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Lesser Ring
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Following the King's Schedule

Following the King’s Schedule

Mistress Loren came to call them in an hour’s time. As they reached the end of the hall she knocked at the doorway just inside the doors. A young Man and an elderly woman, both dressed in greys with the White Tree stitched onto the left breast of their garments, came out. “These are Master Bayard and Mistress Lianen, who are assigned to this wing. Today both are here together that you might meet them; there are two sleeping rooms off this day room where one or the other will be during the nighttime hours. Please acquaint your guards and servants with them. In the future your servants may eat with them if you and they choose, although for today they will have their meals delivered to the rooms you have been assigned. If either should take ill and need to be replaced by another, either I or the Seneschal or the Housekeeper will advise you and bring the one to be introduced to you. When Mistress Belleth is ready to return to duty, or if she must be replaced fully, then you will be advised of that as well and you will be properly introduced by myself, the Seneschal, or the Housekeeper. In this way you will be assured that no one seeks to pass himself as a servant to your harm.”

She also introduced them to those guarding the wing, indicating that when they were relieved one of them would bring their replacements to be introduced to Gebankhrabi. “There are only four sets of guards for the inner doors, and another four sets for the garden gate. Within three days’ time you should have been introduced to all sixteen.” She indicated the stone stairs to the upper floor. “They guard also that way, for the protection of those who may be housed there, usually of the King’s household from Rohan on their visits here.”

She led them to the dining room and opened the doors for them. “You are free to sit basically where you wish, although guests usually sit along the near side and those who are youths usually sit at that end. You will find that our Lord King and Lady Queen ordinarily eat either here or in the receiving room in their own chambers. Lord Denethor often chose to eat alone in the throne room after his lady wife’s death, but this is not our Lord King’s way. Their family and special friends tend to eat with them. In this room will generally eat guests to the Citadel, those of the personal guard and attendants for our Lord and Lady who are of high rank and especially of the King’s kindred, often on days when the Council meets whatever lords and ladies are attending, those artisans working on this level attended always by a Guard of the Citadel, and whatever guild masters or mistresses might be attending on our Lord and Lady. Once a week on the Highday at the dawn meal senior staff for the Citadel and guest houses and the Houses of Healing eat here with our Lord and Lady; on those days your dawn meal will be served in your wing, possibly in your chambers.”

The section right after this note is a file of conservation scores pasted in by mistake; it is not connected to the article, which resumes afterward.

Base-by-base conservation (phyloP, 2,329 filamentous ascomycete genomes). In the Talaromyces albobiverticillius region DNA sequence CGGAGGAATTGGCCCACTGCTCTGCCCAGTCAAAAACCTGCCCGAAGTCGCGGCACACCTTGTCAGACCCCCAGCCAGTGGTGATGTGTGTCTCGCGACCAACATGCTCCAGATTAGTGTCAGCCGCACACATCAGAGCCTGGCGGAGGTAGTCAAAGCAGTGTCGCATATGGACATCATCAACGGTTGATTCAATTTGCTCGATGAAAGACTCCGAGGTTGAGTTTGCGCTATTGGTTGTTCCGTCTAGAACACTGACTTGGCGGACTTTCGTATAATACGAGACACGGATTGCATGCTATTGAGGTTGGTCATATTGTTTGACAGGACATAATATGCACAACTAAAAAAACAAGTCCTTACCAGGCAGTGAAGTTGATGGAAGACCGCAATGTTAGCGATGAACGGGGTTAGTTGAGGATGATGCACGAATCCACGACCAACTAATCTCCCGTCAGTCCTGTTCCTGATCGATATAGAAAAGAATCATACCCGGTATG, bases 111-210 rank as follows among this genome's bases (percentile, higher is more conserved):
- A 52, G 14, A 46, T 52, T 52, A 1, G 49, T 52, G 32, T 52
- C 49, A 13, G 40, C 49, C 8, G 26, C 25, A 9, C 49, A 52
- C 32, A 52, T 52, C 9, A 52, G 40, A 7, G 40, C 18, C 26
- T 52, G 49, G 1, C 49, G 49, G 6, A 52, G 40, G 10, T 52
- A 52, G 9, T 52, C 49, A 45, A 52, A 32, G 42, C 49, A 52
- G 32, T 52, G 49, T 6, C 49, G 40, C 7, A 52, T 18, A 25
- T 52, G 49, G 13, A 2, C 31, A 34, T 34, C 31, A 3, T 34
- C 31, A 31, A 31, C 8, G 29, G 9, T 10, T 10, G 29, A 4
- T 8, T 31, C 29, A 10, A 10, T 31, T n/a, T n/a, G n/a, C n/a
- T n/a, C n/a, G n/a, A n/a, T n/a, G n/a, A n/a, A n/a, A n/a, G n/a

A number of the Northern Dúnedain entered then, including the one identified as Lord Gilfileg. Mistress Loren curtseyed to them and bade them welcome. Lord Gilfileg looked at those from Harad. “My Lords and Ladies--I greet you and hope you are finding your stay pleasant so far, although I realize you have been here but such a short time as yet. Has one among your number chosen not to attend the noon meal with you, then?”

It was then that they realized the young priest of Amon was not with them.

Ankhrabi was concerned. “Apparently Sa’Harpelamun has decided to forego the meal. I did not realize he had not joined us in our sitting room.”

The door opened again, and Lord Hardorn entered, his arm about the shoulder of a woman as dark-haired as himself, her body rounded in advanced pregnancy. Those of the King’s household within the room bowed or curtseyed, as did Mistress Loren. The two of them moved to walk around the table. Mistress Loren gave a curtsey as she addressed Prince Ankhrabi. “My Lord, shall I send to summon Master Sa’Harpelamun, then?”

“The priest?” asked Lord Hardorn. “He is not within the Citadel at this time--or was not when we passed him a few minutes ago. He was out at the White Tree, his face pale.”

The King and Queen entered accompanied by several others and the small Princess, Hasturnerini, and the youth Asa. There was a look of distraction on the King’s face, and the Queen’s face reflected some level of concern. They inclined their heads in acknowledgment as the King and Queen took places at the right end of the open square of tables that filled the room. There was nothing to indicate these seats were intended to be taken by Lord and Lady, merely, all realized, the custom of usage within the room differentiated them.

The King forced himself to look on his guests. “Please be seated. We do not stand much on ceremony usually within this room, for far too much surrounds us the rest of our day. I hope that this does not cause you undue discomfort.” He noted the one missing from among their number. “So, he has decided not to accompany you. I’d wondered if he would be aware.”

“Aware of what?” asked Ankhrabi.

The King looked as if he were considering what to say at this time. At last he said quietly, “I’d pretty much lost awareness of--of the young Man Setra’amun; but as we were leaving our quarters to join you here I felt him reaching out. I believe that his time has come at last.”

Ankhrabi looked at the King with surprise. “You believe he could have lived this long?”

“You would be surprised at how people can force themselves to survive privation,” the King said quietly. Peregrin Took, newly come off his duty, looked up to share a glance with his friend, who set his hand on the Hobbit’s shoulder.